The UK is almost ready to flip the switch on its first LTE network, but it’s determined to be at the forefront of the next-generation, setting up a “5G Innovation Centre” at the University of Surrey. The government announced it’s putting up £11.6 million in funding, but another £24 million will be coming from an industry group comprising the likes of Huawei, Samsung, Telefonica, Rohde & Schwarz, Fujitsu and others. The money will allow research to go beyond concept and theory, with the aim that all partners work together to develop and standardise 5G technology, which the university has been looking into for a number of years already. They will focus on energy and spectrum efficiency as well as speed, and although it’s early days, 10Gbps has been banded around as a per-tower target, translating to roughly 200Mbps for each connection. Unfortunately, we’ve also got a number to kill your geek buzz – it’s upwards of a decade away.
I think the iPhone5 rumour mill just cranked up a gear with today’s announced plans for a new mobile payments and marketing joint venture by Ronan Dunne, CEO of O2 Telefonica in the UK.
As some are aware, one of the big expected hardware changes with the iPhone5 is the inclusion of NFC (Near Field Communication) which, on a basic level, allows people to pay for things by simply swiping their phone which has had their debit/credit card details entered onto it previously.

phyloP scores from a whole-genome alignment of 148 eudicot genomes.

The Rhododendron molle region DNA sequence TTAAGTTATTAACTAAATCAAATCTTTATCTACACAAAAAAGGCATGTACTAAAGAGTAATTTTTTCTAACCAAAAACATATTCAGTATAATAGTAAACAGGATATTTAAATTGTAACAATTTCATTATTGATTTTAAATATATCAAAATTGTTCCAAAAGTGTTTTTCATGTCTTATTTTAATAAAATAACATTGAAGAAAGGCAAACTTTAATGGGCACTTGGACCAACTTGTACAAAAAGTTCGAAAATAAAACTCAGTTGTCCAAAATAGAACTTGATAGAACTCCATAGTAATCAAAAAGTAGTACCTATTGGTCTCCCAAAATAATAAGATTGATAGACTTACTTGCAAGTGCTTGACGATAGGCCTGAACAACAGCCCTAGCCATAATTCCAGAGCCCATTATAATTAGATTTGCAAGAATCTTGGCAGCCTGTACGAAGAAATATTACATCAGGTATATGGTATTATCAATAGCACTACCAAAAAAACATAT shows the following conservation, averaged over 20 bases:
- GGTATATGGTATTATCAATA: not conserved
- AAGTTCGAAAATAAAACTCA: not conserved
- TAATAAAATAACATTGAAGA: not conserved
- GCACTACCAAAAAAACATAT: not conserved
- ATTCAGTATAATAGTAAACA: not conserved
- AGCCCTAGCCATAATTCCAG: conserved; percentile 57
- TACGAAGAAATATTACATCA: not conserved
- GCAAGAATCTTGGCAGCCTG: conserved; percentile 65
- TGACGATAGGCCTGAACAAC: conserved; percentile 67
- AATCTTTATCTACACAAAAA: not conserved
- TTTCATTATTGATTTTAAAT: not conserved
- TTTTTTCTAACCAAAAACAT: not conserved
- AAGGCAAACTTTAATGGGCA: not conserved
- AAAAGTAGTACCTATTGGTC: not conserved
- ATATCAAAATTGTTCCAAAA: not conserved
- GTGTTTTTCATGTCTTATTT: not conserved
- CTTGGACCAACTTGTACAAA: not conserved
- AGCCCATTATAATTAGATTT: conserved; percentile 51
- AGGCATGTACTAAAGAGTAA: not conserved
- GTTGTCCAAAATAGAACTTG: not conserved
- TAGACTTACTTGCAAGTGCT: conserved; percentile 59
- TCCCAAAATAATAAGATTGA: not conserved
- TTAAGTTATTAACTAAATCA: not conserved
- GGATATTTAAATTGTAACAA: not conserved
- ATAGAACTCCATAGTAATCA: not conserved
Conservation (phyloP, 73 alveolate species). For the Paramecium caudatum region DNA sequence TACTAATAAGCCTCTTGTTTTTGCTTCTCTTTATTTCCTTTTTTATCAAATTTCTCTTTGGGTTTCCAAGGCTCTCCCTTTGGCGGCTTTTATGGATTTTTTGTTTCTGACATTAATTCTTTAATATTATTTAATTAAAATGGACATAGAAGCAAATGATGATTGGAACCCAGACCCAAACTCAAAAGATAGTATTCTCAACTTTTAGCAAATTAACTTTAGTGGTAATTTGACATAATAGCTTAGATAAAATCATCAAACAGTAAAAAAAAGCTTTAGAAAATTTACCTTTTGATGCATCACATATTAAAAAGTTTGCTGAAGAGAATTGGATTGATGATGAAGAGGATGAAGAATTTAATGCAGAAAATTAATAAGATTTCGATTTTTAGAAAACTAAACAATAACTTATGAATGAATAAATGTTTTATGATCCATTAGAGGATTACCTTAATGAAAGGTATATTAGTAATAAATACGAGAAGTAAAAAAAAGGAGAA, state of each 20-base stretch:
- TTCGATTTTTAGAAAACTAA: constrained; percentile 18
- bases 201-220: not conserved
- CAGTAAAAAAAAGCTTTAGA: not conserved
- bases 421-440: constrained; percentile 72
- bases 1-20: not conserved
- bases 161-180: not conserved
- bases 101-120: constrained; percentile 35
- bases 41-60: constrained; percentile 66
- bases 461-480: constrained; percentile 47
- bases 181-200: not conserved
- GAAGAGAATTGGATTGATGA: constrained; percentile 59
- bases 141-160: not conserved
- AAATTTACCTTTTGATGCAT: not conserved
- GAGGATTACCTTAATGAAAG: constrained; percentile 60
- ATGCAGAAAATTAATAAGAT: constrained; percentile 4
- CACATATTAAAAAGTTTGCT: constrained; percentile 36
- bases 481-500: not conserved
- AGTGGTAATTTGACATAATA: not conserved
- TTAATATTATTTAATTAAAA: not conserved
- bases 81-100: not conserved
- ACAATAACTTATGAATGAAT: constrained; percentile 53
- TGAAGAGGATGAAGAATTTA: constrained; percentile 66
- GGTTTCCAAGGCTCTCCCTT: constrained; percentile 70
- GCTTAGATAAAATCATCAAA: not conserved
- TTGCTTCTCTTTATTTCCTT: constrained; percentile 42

With the announcement that the top three UK networks (O2, Vodafone and Everything Everywhere) are going to be working together to make NFC available in the UK; only one thing stands to reason. There will be a phone launching in the early new year (the deadline set out for the joint venture) which supports NFC. The one phone that is bound to launch on all three networks? iPhone5.
Tenuous, but feasible?
More at the O2 Blog
I normally blog about technology, art, pop culture, and the little things in life that annoy me. Today though, I share something MUCH bigger and infinitely more frightening. The following is a long piece of text but I ask you sit it out and give it a lot of thought.
Currently doing the rounds on the web is the ‘story’ of a super-large organisation wanting to ‘give’ the government of the United Kingdom £5 billion to pull us out of the economic gloom that we have found ourselves in over the last 18 months. Speculation about whom this organisation actually are is rife but fingers are starting to be pointed at The Vatican… At the moment however, they are currently known as ‘Foundation X’.
This story first came to light after Lord James of Blackheath made a 15 minute statement in the house of lords, late on the 1st November, about the state of the economy – particularly in the retail sector. He talked of how our high streets could be devastated again as early as February 2011 when the banks start pulling in all the credit they have given for the Christmas months. He especially mentions a re-enactment of the Woolworths saga of 2009. Lord James believes that the only way to avoid such a ‘calamity’ re-occurring is for the government to invest £5 Billion into ‘a government subsidiary’ similar to how British Home Stores was first created. The British government unfortunately does not have half of that amount free to make such an investment. It is at this point where Lord James lets the cat out of the bag…